Many ways available to reduce paper use
For the London Free Press - December 21, 2009 Read this on Canoe
This Christmas, give a gift to the planet and use less paper.
Lawyers may be one of the worst offenders when it comes to printing things instead of reading and saving them electronically.
For the most part, we have the technology -- it's primarily a habit and mindset issue. After all, the electronic documents we create on our computers are actually the originals. Paper versions are really just copies.
Here are a few things we all can do:
- Don't print anything unless it's really necessary. I'll say more on this later.
- Ask those who send us documents to send them electronically.
- Stop using fax machines. Indeed, get rid of your fax phone line, recycle your fax machines, and disable the function on multi-purpose machines. Anything that can be faxed can be e-mailed as an attachment. If you absolutely must receive faxes, set up a computer to receive them, so they don't have to be printed.
- Stop doing paper reports. Lawyers, for example, often send clients binders full of documents after closing a deal. It's important for clients to have those, but except for signed original documents, there is no reason why most of that can't be done electronically.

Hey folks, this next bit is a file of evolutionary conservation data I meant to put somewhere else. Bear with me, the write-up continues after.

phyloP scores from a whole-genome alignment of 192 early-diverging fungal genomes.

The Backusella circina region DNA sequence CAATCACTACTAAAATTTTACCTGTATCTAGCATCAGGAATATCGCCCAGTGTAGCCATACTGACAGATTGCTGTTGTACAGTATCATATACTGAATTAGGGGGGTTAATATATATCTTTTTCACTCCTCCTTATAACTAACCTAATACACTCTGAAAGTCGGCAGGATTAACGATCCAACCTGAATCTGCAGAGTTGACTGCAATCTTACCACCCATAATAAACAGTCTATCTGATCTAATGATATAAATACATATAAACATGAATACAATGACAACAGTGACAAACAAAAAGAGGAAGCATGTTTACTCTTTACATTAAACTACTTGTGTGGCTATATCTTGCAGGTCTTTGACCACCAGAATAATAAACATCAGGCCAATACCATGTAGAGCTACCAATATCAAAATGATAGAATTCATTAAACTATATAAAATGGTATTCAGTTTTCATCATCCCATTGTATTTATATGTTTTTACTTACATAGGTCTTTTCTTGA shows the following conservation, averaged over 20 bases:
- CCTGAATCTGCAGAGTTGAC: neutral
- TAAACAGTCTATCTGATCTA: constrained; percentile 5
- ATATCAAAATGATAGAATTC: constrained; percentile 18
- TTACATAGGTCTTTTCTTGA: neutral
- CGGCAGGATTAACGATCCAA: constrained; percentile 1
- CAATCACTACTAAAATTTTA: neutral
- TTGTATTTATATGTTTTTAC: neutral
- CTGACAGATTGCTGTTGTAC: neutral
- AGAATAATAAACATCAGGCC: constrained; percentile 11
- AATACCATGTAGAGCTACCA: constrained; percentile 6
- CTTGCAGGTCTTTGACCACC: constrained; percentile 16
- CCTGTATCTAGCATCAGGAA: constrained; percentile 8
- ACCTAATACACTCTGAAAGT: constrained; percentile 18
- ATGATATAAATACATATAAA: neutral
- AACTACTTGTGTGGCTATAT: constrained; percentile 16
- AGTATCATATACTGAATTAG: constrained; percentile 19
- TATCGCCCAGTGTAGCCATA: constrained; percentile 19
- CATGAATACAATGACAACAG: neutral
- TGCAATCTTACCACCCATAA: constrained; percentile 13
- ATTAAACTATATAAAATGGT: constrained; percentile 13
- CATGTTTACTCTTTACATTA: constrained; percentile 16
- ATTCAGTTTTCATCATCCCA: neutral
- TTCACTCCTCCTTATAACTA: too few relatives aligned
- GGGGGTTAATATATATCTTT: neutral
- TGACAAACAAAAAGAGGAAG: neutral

Printing hard copies can be expensive, time-consuming and wasteful. So before you hit print, ask yourself why you're printing:
- If it is to read the document, read it on the screen.
- If it is to save it, save it electronically. Think of hard drives as a virtual filing cabinet. Electronic storage space, storage and search utilities, and backup solutions are all inexpensive. It takes far less space than paper, and has the added advantage of making it easier to find things later.
- If it is to share it with someone else, e-mail them the document or a link to it.
- If it is a letter to mail, print it as a pdf and e-mail it instead. That preserves the look and formality of a letter for things you don't want to just send as an e-mail.
- If it is necessary to print something for someone else to have, think about how you can summarize the important parts quickly, and provide web addresses for parts that are common or for background material.
All these things can be done without investing in new technology. Sometimes, such as when reviewing or commenting on a document, writing on it in pen is quicker and more efficient than using electronic comment tools. But even that can be reduced. Tools are available that let you write on an electronic document just as you would on a paper version.
If you use a laptop, consider a tablet version. Tablets have been around for years, but have not sold well, in part due to the premium price. Windows 7 includes good touch-screen and tablet features. And some predict that 2010 will be the year of the tablet computer.
If you use a desktop, USB-connected tablets to write on have become affordable.